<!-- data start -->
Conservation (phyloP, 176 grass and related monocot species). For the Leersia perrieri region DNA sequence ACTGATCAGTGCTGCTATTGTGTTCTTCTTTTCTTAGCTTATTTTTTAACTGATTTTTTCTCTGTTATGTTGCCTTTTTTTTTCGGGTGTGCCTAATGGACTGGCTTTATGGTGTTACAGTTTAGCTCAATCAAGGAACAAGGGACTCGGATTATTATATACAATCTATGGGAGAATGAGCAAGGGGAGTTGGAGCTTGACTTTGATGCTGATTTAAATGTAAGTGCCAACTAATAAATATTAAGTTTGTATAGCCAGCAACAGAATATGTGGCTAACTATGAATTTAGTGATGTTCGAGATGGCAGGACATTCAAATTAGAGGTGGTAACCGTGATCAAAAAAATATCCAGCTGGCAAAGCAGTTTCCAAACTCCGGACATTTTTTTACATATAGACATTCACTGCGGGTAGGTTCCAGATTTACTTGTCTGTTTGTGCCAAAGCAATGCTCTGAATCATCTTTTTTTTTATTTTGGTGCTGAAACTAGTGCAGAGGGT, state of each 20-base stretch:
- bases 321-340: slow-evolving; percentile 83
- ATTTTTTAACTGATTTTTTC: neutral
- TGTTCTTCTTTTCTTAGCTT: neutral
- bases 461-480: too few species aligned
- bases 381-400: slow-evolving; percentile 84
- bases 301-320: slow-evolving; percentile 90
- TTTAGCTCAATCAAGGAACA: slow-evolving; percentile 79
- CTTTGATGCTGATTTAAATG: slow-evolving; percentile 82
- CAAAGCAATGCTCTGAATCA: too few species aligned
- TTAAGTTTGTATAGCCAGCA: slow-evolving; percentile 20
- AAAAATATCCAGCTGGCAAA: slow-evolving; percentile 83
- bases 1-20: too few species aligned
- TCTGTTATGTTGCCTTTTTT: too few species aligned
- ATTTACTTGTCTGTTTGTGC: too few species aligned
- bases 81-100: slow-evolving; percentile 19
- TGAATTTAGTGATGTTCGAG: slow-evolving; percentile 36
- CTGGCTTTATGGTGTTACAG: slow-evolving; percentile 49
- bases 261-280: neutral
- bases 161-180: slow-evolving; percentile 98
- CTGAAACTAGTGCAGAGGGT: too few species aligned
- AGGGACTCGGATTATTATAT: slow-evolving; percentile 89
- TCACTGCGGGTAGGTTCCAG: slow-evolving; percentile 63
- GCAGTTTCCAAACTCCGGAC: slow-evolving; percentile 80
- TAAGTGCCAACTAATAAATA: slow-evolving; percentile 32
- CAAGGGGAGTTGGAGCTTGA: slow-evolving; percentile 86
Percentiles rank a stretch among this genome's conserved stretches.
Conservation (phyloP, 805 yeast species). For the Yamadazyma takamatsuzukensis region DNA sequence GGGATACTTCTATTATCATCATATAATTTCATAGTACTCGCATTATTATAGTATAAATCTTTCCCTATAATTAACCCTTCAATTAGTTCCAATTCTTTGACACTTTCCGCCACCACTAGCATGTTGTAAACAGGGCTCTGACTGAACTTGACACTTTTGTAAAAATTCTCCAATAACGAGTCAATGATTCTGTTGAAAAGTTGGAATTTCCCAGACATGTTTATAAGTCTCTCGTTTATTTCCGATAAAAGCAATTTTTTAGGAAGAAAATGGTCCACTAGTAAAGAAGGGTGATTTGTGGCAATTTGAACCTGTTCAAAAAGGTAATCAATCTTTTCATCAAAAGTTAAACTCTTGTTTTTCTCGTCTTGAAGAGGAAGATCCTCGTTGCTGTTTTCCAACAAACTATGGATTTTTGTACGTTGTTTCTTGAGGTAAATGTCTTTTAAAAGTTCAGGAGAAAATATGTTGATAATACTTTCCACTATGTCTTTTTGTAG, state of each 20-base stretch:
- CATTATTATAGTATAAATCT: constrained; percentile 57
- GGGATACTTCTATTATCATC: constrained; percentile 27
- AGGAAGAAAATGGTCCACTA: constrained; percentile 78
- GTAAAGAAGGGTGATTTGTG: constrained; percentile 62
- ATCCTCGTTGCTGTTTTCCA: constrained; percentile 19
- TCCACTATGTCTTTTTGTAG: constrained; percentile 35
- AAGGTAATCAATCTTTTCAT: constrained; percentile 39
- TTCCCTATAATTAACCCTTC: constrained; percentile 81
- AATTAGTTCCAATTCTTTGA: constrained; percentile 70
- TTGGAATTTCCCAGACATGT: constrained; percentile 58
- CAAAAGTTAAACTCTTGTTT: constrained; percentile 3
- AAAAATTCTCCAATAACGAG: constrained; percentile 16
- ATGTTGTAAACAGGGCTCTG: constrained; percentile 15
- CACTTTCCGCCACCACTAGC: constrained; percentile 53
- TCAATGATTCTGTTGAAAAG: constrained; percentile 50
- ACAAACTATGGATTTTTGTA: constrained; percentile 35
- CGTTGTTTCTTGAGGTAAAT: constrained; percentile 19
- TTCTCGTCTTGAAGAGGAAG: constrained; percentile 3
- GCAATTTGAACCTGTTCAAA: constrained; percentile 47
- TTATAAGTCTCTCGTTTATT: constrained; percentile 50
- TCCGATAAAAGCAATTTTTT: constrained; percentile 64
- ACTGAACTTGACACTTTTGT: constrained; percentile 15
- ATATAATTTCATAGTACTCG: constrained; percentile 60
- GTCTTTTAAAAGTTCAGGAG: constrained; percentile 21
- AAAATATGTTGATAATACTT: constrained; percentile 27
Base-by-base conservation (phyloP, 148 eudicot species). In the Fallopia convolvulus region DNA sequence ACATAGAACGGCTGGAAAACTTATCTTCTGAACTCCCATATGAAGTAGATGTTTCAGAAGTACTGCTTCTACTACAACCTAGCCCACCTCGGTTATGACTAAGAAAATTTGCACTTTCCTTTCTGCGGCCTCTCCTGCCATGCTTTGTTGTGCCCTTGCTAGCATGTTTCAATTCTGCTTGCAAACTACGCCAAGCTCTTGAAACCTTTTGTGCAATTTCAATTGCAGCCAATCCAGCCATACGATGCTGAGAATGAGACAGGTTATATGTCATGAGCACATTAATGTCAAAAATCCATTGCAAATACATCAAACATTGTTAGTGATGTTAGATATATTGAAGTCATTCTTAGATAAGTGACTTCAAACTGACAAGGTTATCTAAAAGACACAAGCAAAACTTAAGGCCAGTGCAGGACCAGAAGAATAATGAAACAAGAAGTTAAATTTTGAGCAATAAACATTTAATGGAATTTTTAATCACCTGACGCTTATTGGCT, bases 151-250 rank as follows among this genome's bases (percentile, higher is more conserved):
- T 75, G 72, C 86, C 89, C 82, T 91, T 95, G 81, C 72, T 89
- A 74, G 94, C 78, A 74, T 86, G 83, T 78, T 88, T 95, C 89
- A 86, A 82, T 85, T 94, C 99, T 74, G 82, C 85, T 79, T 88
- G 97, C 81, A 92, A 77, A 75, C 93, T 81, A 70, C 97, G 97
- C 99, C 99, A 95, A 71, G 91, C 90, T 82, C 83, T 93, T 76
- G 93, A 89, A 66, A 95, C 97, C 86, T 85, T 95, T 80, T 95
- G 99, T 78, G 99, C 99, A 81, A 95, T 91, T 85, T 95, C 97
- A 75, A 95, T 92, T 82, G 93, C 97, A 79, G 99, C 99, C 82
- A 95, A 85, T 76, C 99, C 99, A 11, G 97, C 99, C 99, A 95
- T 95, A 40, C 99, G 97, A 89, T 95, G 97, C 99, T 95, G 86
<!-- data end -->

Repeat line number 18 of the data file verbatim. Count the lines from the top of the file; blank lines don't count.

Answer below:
- CTGGCTTTATGGTGTTACAG: slow-evolving; percentile 49